There are currently about 488,000 school-aged Syrian refugee children in Lebanon and more than half of them are still our of school (Source UNHCR - Data 2017/18).
To address the growing need, AVSI is helping more than 11,000 children between 3 and 14 through the project "Supporting vulnerable girls and boys to access and remain in education in Lebanon"
Syrian refugee currently living in Tripoli, Lebanon, with his parents and three brothers, six-year-old Khaled is among these children. Although he was born in Lebanon, his family tried to go back to Syria when he was 1 and a half.
Studies indicate that students who don't read or read infrequently during summer vacation see their reading abilities stagnate or decline. This effect is more pronounced in countries like Ivory Coast, where the literacy rate for adults remains low: in 2015, it was estimated that only 43.91% of the total population was literate (50.7% of males and 36.7% of females).
To give the opportunity to students in primary school, who do not have the required reading level, to improve their reading skills, AVSI Ivory Coast is launching the Reading Catch-Up Classes Campaignin 613 schools. As part of the Integrated School Feeding and Literacy Program funded by USDA/McGovern Dole, this new set of activities has been developed to help students who are struggling with reading improve their skills and move forward with their education.
Bear Grylls, television presenter and Chief Ambassador for World Scouting. Ban Ki Moon, former United Nations Secretary and Good Will Ambassador for Scouts. Andy Rabens, U.S. Department of State Special Advisor for Global Youth Issues. These are only a few "personalities" fourteen-year-old Kok Matim had the opportunity to meet while attending the 24th World Scout Jamboree in West Virginia between July 22 and August 2.
A South Sudanese Boy Scout living in Dadaab Refugee Camp, Kok was chosen by the Kenya Scouts Association to participate in the Jamboree to showcase how Scouting can empower refugees through education, skills development, community service and citizenship activities. The event reunited more than 40,000 young people and adults from 170 countries and inspired them to take action toward achieving the Sustainable Development Goals through the theme Unlock a New World.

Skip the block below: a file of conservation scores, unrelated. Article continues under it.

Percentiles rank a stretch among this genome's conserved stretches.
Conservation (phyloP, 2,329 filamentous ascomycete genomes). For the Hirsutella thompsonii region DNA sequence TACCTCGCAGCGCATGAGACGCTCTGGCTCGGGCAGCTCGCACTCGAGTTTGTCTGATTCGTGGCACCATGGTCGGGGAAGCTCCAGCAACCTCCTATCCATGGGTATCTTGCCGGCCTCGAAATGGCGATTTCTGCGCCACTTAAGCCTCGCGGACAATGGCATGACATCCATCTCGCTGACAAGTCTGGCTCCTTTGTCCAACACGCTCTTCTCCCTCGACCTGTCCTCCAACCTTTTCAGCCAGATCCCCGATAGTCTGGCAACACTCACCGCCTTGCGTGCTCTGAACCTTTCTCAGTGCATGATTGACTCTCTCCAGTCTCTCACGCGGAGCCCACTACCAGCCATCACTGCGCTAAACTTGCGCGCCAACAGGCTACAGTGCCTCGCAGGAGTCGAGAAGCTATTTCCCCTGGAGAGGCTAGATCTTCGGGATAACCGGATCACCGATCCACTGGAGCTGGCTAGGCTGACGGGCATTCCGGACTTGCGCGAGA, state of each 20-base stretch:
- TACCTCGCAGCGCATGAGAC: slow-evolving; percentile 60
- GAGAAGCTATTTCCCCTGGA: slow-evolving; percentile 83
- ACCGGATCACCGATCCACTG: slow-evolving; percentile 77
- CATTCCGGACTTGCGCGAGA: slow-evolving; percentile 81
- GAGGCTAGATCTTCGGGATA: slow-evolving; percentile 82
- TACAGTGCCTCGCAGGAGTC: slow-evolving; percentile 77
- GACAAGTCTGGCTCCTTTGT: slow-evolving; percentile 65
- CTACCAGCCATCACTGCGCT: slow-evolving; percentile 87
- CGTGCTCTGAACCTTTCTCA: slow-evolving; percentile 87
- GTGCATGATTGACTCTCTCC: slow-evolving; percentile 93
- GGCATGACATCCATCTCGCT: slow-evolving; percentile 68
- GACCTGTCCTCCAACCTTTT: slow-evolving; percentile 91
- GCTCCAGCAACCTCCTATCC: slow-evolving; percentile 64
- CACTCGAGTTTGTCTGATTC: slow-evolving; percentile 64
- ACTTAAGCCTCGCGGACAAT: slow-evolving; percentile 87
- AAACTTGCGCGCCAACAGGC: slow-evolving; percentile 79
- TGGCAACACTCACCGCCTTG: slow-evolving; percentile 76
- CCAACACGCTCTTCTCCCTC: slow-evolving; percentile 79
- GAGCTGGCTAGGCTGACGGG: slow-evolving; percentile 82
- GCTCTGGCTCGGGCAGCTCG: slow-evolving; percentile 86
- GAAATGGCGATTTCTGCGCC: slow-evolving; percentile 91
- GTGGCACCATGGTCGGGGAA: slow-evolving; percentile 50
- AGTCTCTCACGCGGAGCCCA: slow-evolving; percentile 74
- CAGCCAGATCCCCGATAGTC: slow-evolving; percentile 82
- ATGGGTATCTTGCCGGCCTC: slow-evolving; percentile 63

For Rebecca Apio, having the chance to train with a former Italian soccer player who was part of the team that won the 2006 FIFA World Cup, is a dream coming true. Rebecca is a student at Luigi Giussani High School in Kireka, one of the poorest neighborhoods in Kampala and is sponsored by AVSI through the Distant Support Program. She is among the 350 boys and girls who are participating in the #Goal4Uganda project. Implemented by AVSI in partnership with the Italian Soccer player’s Association (AIC) and the Association CDO (Compagnia delle Opere) Sport, the project develops an educational model that promotes soccer as a tool for social inclusion and positive socialization.
“Goal4Uganda has been a great chance for me as soccer has always been part of my life,” celebrates Rebecca, who, until last year, wasn't attending school because her parents couldn’t afford it. “Here, at Luigi Giussani High School, I rediscovered my value and I feel I'm now the protagonist of my life. When we are on the field, we are all committed to a common challenge, with no differences of languages, origins, or economic situation... Together we've learned a lot, but above all we have had fun. Soccer is an exciting game and I would like to play more."
On February 4, Ayako Kaino, Global Partnership to End Violence Against Children Humanitarian Relief Specialist, Veronique Njo, UNICEF Protection Officer and Gaele Chojnowicz, UNHCR Child Protection Specialist, visited AVSI's activities in Omugo Refugee Settlement, in the North of Uganda.
AVSI has a long history of partnership with UNICEF in the Acholi sub-region supporting the health sector to strengthen maternal, newborn and child health, nutrition and education.
Within the program Ending Violence Against Children (April 2018 to March 2019) in Kyangwali and Rhino Omugo Refugee Settlements, AVSI works to improve case management and access to protection and legal services through community-level protection structures; to provide a supportive family care environment, and to promote a safe environment in schools and in communities.
During the visit, Ayako Kaino and AVSI Country Representative John Makoha inaugurated a new art mural in one of the targeted schools of the project, St. Mary’s Ocia Primary School. The art mural shows what a school means to teachers, students and the community of Omugo: a safe and violence-free environment.
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